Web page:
Whitewater Kayaking for Beginners

A decade ago, while living in Jackson Hole, Wyoming, I rejected an invitation to learn to whitewater kayak from a dude who lived in his van. Last year, older and wiser, I decided I wanted to do more than dip my toes in rivers. Rather than seek out a river rat, I signed up for a whitewater kayak clinic in Reno, Nevada, on the Truckee River.

On day one, I contorted my lower half into a hard plastic "play" boat--a short, nimble kayak--and pushed off the shore. At first, each hip flick teetered the boat, causing every muscle in my upper body to tense. But the water was flat, and under the watchful eye of an instructor, I began to paddle. It was effortless and thrilling.

Watch a kayaker paddle through rapids, and it's obvious the sport delivers a killer upper-body and aerobic workout. But beyond the cardiovascular bennies and the toned upper body and core, kayaking hones balance and demands focus--handy skills for any runner.

"When I'm kayaking, all of my concentration goes into each rapid," says professional kayaker Christie Glissmeyer. "It clears my mind of everything else."

The good news: You don't have to be a pro to reap the sport's benefits. Whether you want a way to strength train outside the gym or simply try something new, even the staunchest landlubber can learn to kayak. To get started, find a river and a school near you, and paddle in.

Beginner Basics For Whitewater Kayaking

Follow these tips during a whitewater kayaking class.

1) Stay centered.
Your upper and lower body work in sync to keep you balanced. Relax your abs and torso and keep your shoulders and hips in line to better control your boat.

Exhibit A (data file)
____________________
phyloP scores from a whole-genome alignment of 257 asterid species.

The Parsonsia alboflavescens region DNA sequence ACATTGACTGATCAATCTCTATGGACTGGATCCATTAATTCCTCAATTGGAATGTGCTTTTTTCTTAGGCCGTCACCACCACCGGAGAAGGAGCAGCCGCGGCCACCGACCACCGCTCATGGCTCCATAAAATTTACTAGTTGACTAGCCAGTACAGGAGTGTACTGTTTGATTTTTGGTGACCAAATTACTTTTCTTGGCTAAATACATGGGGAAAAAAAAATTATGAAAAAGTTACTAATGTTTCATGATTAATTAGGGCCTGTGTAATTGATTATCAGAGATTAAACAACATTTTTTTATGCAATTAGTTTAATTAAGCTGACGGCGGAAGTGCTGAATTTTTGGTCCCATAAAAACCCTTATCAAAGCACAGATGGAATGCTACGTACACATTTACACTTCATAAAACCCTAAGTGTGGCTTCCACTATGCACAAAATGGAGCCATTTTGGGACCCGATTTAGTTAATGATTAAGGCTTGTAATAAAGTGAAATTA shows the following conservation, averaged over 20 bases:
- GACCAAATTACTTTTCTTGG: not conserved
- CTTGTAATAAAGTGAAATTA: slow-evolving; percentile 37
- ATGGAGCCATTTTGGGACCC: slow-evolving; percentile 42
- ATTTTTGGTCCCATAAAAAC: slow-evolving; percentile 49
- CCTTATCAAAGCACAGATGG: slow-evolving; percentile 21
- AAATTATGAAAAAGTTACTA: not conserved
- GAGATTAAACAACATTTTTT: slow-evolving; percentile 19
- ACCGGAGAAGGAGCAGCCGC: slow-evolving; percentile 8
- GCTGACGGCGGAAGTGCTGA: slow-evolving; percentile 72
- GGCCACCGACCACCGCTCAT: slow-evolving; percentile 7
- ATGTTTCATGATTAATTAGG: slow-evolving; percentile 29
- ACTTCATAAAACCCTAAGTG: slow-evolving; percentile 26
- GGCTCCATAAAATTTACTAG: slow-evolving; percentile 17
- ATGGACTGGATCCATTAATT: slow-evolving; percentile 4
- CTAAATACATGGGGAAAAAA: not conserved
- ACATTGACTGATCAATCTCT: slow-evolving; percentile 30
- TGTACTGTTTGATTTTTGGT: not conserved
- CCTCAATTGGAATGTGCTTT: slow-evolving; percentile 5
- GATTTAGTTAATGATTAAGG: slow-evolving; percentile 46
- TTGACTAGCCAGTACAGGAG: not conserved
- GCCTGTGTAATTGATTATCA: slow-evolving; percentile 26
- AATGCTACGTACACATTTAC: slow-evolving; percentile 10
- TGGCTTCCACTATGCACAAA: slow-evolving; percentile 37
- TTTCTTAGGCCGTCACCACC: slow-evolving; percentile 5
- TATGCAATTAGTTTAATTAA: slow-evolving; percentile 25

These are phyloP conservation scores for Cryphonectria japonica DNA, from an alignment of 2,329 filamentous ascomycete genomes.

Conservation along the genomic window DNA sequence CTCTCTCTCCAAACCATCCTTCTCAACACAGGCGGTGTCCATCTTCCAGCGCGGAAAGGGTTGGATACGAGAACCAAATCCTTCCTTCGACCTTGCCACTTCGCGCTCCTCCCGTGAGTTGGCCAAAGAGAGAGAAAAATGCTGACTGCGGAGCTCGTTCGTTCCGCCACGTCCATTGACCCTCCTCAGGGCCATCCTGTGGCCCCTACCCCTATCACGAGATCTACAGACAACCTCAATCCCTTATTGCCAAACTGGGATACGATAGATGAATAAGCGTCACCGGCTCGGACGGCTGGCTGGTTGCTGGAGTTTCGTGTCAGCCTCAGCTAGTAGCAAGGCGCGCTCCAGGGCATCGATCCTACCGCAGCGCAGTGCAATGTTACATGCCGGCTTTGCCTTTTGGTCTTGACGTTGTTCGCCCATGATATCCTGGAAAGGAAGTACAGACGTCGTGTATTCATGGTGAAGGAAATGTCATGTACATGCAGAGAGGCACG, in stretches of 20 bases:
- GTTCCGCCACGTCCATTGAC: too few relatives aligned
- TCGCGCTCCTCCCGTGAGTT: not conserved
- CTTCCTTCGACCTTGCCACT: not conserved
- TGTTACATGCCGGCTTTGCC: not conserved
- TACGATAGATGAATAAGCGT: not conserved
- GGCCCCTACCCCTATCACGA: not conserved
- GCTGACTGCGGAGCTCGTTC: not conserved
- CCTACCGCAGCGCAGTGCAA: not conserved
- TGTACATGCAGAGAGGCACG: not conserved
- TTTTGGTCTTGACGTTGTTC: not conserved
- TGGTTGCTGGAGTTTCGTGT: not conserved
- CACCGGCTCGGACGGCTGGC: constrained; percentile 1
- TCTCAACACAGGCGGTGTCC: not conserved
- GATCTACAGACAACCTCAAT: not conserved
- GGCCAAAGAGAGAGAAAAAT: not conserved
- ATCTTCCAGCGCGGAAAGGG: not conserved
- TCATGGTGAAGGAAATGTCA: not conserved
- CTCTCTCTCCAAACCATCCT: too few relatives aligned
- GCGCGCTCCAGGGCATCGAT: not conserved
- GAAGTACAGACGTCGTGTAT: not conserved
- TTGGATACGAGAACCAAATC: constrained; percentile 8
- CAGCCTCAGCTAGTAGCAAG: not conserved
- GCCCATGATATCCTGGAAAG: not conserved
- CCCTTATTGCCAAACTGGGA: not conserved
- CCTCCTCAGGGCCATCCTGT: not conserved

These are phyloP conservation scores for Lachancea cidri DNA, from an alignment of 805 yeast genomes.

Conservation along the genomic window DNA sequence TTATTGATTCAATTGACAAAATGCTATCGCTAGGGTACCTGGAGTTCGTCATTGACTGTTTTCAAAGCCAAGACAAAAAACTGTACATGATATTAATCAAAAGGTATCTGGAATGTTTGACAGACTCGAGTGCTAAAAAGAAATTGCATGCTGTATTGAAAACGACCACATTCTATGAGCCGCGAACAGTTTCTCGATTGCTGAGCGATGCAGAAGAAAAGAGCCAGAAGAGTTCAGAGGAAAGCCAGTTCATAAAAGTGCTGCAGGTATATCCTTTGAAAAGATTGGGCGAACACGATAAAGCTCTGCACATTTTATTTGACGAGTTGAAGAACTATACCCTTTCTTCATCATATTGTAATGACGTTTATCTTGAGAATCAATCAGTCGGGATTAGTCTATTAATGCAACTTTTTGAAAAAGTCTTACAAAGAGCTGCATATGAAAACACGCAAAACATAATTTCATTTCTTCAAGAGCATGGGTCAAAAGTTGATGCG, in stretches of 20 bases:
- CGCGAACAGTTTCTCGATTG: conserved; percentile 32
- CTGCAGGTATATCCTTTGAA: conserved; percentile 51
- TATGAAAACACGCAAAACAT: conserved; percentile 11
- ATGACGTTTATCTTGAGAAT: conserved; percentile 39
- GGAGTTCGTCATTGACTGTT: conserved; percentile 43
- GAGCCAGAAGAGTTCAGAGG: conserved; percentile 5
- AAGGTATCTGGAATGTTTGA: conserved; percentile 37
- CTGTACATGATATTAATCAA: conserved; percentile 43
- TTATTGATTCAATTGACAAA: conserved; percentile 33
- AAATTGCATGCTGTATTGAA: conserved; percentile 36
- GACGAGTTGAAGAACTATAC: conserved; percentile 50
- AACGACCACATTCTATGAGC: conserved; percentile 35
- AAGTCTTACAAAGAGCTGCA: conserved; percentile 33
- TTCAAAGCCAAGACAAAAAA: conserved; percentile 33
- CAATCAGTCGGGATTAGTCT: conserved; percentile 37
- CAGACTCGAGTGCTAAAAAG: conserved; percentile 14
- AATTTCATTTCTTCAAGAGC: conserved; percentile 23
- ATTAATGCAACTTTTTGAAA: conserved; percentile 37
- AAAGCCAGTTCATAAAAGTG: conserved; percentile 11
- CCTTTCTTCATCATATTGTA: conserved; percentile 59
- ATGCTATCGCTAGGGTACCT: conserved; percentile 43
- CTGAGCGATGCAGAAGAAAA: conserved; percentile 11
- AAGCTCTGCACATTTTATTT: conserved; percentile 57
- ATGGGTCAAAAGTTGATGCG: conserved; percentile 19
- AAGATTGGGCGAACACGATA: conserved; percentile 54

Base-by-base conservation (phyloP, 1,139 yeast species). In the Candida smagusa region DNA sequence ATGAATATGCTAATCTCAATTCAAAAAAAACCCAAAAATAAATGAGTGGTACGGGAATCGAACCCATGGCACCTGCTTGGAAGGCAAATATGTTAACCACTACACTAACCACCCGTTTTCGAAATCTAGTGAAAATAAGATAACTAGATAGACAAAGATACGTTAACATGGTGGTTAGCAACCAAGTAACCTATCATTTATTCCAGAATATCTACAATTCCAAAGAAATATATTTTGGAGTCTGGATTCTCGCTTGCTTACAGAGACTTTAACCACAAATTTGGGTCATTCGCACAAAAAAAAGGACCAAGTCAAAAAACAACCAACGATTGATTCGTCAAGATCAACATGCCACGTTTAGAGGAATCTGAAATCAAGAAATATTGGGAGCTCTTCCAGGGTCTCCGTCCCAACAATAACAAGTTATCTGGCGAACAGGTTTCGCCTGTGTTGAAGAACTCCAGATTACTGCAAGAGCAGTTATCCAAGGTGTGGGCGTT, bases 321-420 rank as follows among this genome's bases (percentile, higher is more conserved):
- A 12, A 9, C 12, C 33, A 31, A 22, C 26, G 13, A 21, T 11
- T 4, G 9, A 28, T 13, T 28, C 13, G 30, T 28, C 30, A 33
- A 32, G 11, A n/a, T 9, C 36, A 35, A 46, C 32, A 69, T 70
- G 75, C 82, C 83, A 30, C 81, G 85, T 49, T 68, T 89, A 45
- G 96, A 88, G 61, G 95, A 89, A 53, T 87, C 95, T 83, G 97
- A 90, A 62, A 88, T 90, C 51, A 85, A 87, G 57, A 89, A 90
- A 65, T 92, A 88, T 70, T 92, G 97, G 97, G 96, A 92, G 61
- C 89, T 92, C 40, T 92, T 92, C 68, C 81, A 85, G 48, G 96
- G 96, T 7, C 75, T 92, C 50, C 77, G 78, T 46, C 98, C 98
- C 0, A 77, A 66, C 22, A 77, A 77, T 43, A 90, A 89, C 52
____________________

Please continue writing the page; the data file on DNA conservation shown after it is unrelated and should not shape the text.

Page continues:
2) Get a knee up. Inside the kayak, your bent knees point outward and touch the interior wall of the kayak. This helps you balance the boat. Push with your knees to help direct your kayak and to transmit power to your stroke.

3) Flip out. You'll cover a variety of ways to exit your boat safely. My instructor had me intentionally swivel my hips until I flipped over. Under water, I leaned forward, released my spray skirt and somersaulted out.

Gear Up

You need to be prepared to get wet. Most kayak schools provide the kayak, spray skirt, paddle, life jacket, helmet and wetsuit. In cooler temperatures, layer with an insulated top such as the Icebreaker Quantum Hood ($160, icebreaker.com) and CW-X Pro Tights ($95, cw-x.com).

For warm days, wear the Outdoor Research Via Long Sleeve Tee ($40, outdoorresearch.com) and Patagonia Wavefarer Board Shorts ($55, patagonia.com). Protect your feet with neoprene booties like the Teva P1 Water Shoe ($50, teva.com) and your eyes with polarized sunglasses like the Kaenon Hard Kore ($209, kaenon.com).

Where to Play

Whitewater parks feature beginner-friendly pools and turbulent waves and holes for experts. The parks are free to use and serve as a classroom for local kayak schools. Here are a few places to get wet.

Charlotte, North Carolina
During the week, your companions will likely be hawks, osprey and even wild turkey on the Catawba River. Learn at the U.S. National Whitewater Center (usnwc.org), an official U.S. Olympic training site. Packages start at $250 for four classes.

Durango, Colorado
The 4 Corners Riversports school (riversports.com) offers myriad options to explore the area and learn the sport, including a roll class in a local swimming pool. Classes start at $185 for a four-session course.

Hood River, Oregon
You can admire the Northwest's towering volcanoes in the distance along the massive Hood River. Columbia Gorge Kayak School (gorgekayaker.com) offers group lessons, private instruction and customized trips. Two-day weekender courses cost $225.
Rachel Odell Walker covers outdoor sports and gear as a freelance writer in Boulder, Colorado.

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